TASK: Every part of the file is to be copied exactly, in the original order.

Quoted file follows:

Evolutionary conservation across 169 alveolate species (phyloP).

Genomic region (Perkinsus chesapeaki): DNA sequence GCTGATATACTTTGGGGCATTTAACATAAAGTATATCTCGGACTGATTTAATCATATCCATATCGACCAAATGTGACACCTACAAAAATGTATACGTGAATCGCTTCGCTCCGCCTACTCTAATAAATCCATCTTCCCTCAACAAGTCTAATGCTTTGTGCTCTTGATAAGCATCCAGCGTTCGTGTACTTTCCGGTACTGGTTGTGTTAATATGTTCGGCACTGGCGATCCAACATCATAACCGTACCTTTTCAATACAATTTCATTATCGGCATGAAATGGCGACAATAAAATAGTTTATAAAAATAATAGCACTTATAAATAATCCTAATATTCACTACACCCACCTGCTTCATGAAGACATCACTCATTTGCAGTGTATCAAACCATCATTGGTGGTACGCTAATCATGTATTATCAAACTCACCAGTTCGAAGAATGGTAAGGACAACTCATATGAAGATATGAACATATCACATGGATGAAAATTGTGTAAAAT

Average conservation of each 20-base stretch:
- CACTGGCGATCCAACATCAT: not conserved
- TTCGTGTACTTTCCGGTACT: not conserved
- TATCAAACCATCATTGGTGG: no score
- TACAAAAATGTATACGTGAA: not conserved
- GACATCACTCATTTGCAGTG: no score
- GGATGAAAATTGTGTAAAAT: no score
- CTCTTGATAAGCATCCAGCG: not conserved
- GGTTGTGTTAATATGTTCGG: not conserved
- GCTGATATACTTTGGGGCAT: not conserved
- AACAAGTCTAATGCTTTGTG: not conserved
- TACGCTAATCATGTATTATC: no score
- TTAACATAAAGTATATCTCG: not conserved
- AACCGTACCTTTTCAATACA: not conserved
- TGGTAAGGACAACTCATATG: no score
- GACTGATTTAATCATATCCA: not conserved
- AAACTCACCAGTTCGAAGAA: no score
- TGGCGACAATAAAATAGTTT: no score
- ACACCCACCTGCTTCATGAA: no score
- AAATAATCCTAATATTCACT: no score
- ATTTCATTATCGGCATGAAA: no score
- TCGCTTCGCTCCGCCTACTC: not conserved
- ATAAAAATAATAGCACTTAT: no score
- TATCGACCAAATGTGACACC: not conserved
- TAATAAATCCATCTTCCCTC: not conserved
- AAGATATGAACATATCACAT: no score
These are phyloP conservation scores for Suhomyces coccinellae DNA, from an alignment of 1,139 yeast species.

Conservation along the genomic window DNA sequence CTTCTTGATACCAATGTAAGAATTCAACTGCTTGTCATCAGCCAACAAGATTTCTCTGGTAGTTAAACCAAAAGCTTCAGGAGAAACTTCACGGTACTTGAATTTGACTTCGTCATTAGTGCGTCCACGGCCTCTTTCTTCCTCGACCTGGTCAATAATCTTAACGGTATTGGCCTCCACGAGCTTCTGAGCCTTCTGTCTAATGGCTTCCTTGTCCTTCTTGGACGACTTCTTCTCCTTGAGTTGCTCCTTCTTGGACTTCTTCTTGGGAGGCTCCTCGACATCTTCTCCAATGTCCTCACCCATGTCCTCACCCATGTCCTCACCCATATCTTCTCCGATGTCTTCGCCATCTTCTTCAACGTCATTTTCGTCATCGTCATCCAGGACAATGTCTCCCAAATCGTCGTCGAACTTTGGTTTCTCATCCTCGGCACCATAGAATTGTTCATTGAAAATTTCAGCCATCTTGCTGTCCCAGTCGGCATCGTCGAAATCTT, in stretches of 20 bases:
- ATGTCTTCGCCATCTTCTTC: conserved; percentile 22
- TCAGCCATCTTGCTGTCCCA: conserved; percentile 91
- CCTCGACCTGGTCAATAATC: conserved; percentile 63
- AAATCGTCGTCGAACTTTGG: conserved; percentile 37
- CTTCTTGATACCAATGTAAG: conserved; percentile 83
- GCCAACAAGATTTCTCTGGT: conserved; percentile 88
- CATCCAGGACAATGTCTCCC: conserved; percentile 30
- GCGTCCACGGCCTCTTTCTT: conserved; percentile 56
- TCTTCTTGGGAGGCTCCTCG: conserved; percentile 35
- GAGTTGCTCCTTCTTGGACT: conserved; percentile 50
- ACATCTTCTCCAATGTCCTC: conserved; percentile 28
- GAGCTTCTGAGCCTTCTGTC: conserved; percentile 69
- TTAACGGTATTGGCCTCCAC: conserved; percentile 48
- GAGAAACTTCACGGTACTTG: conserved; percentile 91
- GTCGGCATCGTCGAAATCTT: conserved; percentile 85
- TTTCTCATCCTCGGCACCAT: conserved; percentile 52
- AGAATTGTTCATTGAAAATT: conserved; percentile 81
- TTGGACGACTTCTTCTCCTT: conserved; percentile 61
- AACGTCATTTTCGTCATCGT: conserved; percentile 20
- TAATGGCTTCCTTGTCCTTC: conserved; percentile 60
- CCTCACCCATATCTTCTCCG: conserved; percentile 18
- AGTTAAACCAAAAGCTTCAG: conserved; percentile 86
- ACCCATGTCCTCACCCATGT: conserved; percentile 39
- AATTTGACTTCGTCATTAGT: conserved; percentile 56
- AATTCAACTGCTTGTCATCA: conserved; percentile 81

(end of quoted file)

Evolutionary conservation across 169 alveolate species (phyloP).

Genomic region (Perkinsus chesapeaki): DNA sequence GCTGATATACTTTGGGGCATTTAACATAAAGTATATCTCGGACTGATTTAATCATATCCATATCGACCAAATGTGACACCTACAAAAATGTATACGTGAATCGCTTCGCTCCGCCTACTCTAATAAATCCATCTTCCCTCAACAAGTCTAATGCTTTGTGCTCTTGATAAGCATCCAGCGTTCGTGTACTTTCCGGTACTGGTTGTGTTAATATGTTCGGCACTGGCGATCCAACATCATAACCGTACCTTTTCAATACAATTTCATTATCGGCATGAAATGGCGACAATAAAATAGTTTATAAAAATAATAGCACTTATAAATAATCCTAATATTCACTACACCCACCTGCTTCATGAAGACATCACTCATTTGCAGTGTATCAAACCATCATTGGTGGTACGCTAATCATGTATTATCAAACTCACCAGTTCGAAGAATGGTAAGGACAACTCATATGAAGATATGAACATATCACATGGATGAAAATTGTGTAAAAT

Average conservation of each 20-base stretch:
- CACTGGCGATCCAACATCAT: not conserved
- TTCGTGTACTTTCCGGTACT: not conserved
- TATCAAACCATCATTGGTGG: no score
- TACAAAAATGTATACGTGAA: not conserved
- GACATCACTCATTTGCAGTG: no score
- GGATGAAAATTGTGTAAAAT: no score
- CTCTTGATAAGCATCCAGCG: not conserved
- GGTTGTGTTAATATGTTCGG: not conserved
- GCTGATATACTTTGGGGCAT: not conserved
- AACAAGTCTAATGCTTTGTG: not conserved
- TACGCTAATCATGTATTATC: no score
- TTAACATAAAGTATATCTCG: not conserved
- AACCGTACCTTTTCAATACA: not conserved
- TGGTAAGGACAACTCATATG: no score
- GACTGATTTAATCATATCCA: not conserved
- AAACTCACCAGTTCGAAGAA: no score
- TGGCGACAATAAAATAGTTT: no score
- ACACCCACCTGCTTCATGAA: no score
- AAATAATCCTAATATTCACT: no score
- ATTTCATTATCGGCATGAAA: no score
- TCGCTTCGCTCCGCCTACTC: not conserved
- ATAAAAATAATAGCACTTAT: no score
- TATCGACCAAATGTGACACC: not conserved
- TAATAAATCCATCTTCCCTC: not conserved
- AAGATATGAACATATCACAT: no score
These are phyloP conservation scores for Suhomyces coccinellae DNA, from an alignment of 1,139 yeast species.

Conservation along the genomic window DNA sequence CTTCTTGATACCAATGTAAGAATTCAACTGCTTGTCATCAGCCAACAAGATTTCTCTGGTAGTTAAACCAAAAGCTTCAGGAGAAACTTCACGGTACTTGAATTTGACTTCGTCATTAGTGCGTCCACGGCCTCTTTCTTCCTCGACCTGGTCAATAATCTTAACGGTATTGGCCTCCACGAGCTTCTGAGCCTTCTGTCTAATGGCTTCCTTGTCCTTCTTGGACGACTTCTTCTCCTTGAGTTGCTCCTTCTTGGACTTCTTCTTGGGAGGCTCCTCGACATCTTCTCCAATGTCCTCACCCATGTCCTCACCCATGTCCTCACCCATATCTTCTCCGATGTCTTCGCCATCTTCTTCAACGTCATTTTCGTCATCGTCATCCAGGACAATGTCTCCCAAATCGTCGTCGAACTTTGGTTTCTCATCCTCGGCACCATAGAATTGTTCATTGAAAATTTCAGCCATCTTGCTGTCCCAGTCGGCATCGTCGAAATCTT, in stretches of 20 bases:
- ATGTCTTCGCCATCTTCTTC: conserved; percentile 22
- TCAGCCATCTTGCTGTCCCA: conserved; percentile 91
- CCTCGACCTGGTCAATAATC: conserved; percentile 63
- AAATCGTCGTCGAACTTTGG: conserved; percentile 37
- CTTCTTGATACCAATGTAAG: conserved; percentile 83
- GCCAACAAGATTTCTCTGGT: conserved; percentile 88
- CATCCAGGACAATGTCTCCC: conserved; percentile 30
- GCGTCCACGGCCTCTTTCTT: conserved; percentile 56
- TCTTCTTGGGAGGCTCCTCG: conserved; percentile 35
- GAGTTGCTCCTTCTTGGACT: conserved; percentile 50
- ACATCTTCTCCAATGTCCTC: conserved; percentile 28
- GAGCTTCTGAGCCTTCTGTC: conserved; percentile 69
- TTAACGGTATTGGCCTCCAC: conserved; percentile 48
- GAGAAACTTCACGGTACTTG: conserved; percentile 91
- GTCGGCATCGTCGAAATCTT: conserved; percentile 85
- TTTCTCATCCTCGGCACCAT: conserved; percentile 52
- AGAATTGTTCATTGAAAATT: conserved; percentile 81
- TTGGACGACTTCTTCTCCTT: conserved; percentile 61
- AACGTCATTTTCGTCATCGT: conserved; percentile 20
- TAATGGCTTCCTTGTCCTTC: conserved; percentile 60
- CCTCACCCATATCTTCTCCG: conserved; percentile 18
- AGTTAAACCAAAAGCTTCAG: conserved; percentile 86
- ACCCATGTCCTCACCCATGT: conserved; percentile 39
- AATTTGACTTCGTCATTAGT: conserved; percentile 56
- AATTCAACTGCTTGTCATCA: conserved; percentile 81